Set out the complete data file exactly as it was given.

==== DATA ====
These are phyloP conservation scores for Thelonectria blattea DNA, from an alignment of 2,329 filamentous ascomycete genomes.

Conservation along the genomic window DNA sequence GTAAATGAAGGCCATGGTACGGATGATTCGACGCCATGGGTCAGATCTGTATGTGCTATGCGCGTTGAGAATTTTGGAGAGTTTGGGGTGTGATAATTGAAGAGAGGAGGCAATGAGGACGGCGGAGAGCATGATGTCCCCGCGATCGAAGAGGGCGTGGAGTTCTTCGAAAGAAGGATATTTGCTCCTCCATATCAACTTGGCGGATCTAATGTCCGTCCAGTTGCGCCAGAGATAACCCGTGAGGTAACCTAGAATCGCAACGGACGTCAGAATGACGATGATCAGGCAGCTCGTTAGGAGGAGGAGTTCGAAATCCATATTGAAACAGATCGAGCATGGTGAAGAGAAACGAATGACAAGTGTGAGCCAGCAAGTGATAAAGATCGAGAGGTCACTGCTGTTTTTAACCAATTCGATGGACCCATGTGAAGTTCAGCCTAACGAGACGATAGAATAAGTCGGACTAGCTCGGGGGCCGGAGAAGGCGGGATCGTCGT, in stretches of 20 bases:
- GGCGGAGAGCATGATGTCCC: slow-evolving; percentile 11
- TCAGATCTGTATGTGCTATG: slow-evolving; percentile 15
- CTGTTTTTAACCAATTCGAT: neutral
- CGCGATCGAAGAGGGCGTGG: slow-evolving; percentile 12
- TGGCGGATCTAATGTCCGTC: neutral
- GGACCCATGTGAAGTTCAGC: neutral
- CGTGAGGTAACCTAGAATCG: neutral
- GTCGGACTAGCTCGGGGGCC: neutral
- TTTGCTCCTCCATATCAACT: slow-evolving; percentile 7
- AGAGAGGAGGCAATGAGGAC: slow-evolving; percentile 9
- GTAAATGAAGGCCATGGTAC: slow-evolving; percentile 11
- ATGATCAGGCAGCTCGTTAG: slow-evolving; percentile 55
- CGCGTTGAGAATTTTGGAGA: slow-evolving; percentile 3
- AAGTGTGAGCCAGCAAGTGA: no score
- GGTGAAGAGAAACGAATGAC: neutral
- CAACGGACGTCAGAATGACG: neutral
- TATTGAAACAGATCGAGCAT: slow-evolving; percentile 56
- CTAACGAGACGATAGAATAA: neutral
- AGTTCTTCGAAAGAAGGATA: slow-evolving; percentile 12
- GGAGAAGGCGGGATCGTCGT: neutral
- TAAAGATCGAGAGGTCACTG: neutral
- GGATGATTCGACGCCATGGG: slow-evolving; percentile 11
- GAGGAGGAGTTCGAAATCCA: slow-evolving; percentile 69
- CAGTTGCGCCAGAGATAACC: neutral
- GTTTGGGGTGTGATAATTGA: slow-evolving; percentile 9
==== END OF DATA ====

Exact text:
These are phyloP conservation scores for Thelonectria blattea DNA, from an alignment of 2,329 filamentous ascomycete genomes.

Conservation along the genomic window DNA sequence GTAAATGAAGGCCATGGTACGGATGATTCGACGCCATGGGTCAGATCTGTATGTGCTATGCGCGTTGAGAATTTTGGAGAGTTTGGGGTGTGATAATTGAAGAGAGGAGGCAATGAGGACGGCGGAGAGCATGATGTCCCCGCGATCGAAGAGGGCGTGGAGTTCTTCGAAAGAAGGATATTTGCTCCTCCATATCAACTTGGCGGATCTAATGTCCGTCCAGTTGCGCCAGAGATAACCCGTGAGGTAACCTAGAATCGCAACGGACGTCAGAATGACGATGATCAGGCAGCTCGTTAGGAGGAGGAGTTCGAAATCCATATTGAAACAGATCGAGCATGGTGAAGAGAAACGAATGACAAGTGTGAGCCAGCAAGTGATAAAGATCGAGAGGTCACTGCTGTTTTTAACCAATTCGATGGACCCATGTGAAGTTCAGCCTAACGAGACGATAGAATAAGTCGGACTAGCTCGGGGGCCGGAGAAGGCGGGATCGTCGT, in stretches of 20 bases:
- GGCGGAGAGCATGATGTCCC: slow-evolving; percentile 11
- TCAGATCTGTATGTGCTATG: slow-evolving; percentile 15
- CTGTTTTTAACCAATTCGAT: neutral
- CGCGATCGAAGAGGGCGTGG: slow-evolving; percentile 12
- TGGCGGATCTAATGTCCGTC: neutral
- GGACCCATGTGAAGTTCAGC: neutral
- CGTGAGGTAACCTAGAATCG: neutral
- GTCGGACTAGCTCGGGGGCC: neutral
- TTTGCTCCTCCATATCAACT: slow-evolving; percentile 7
- AGAGAGGAGGCAATGAGGAC: slow-evolving; percentile 9
- GTAAATGAAGGCCATGGTAC: slow-evolving; percentile 11
- ATGATCAGGCAGCTCGTTAG: slow-evolving; percentile 55
- CGCGTTGAGAATTTTGGAGA: slow-evolving; percentile 3
- AAGTGTGAGCCAGCAAGTGA: no score
- GGTGAAGAGAAACGAATGAC: neutral
- CAACGGACGTCAGAATGACG: neutral
- TATTGAAACAGATCGAGCAT: slow-evolving; percentile 56
- CTAACGAGACGATAGAATAA: neutral
- AGTTCTTCGAAAGAAGGATA: slow-evolving; percentile 12
- GGAGAAGGCGGGATCGTCGT: neutral
- TAAAGATCGAGAGGTCACTG: neutral
- GGATGATTCGACGCCATGGG: slow-evolving; percentile 11
- GAGGAGGAGTTCGAAATCCA: slow-evolving; percentile 69
- CAGTTGCGCCAGAGATAACC: neutral
- GTTTGGGGTGTGATAATTGA: slow-evolving; percentile 9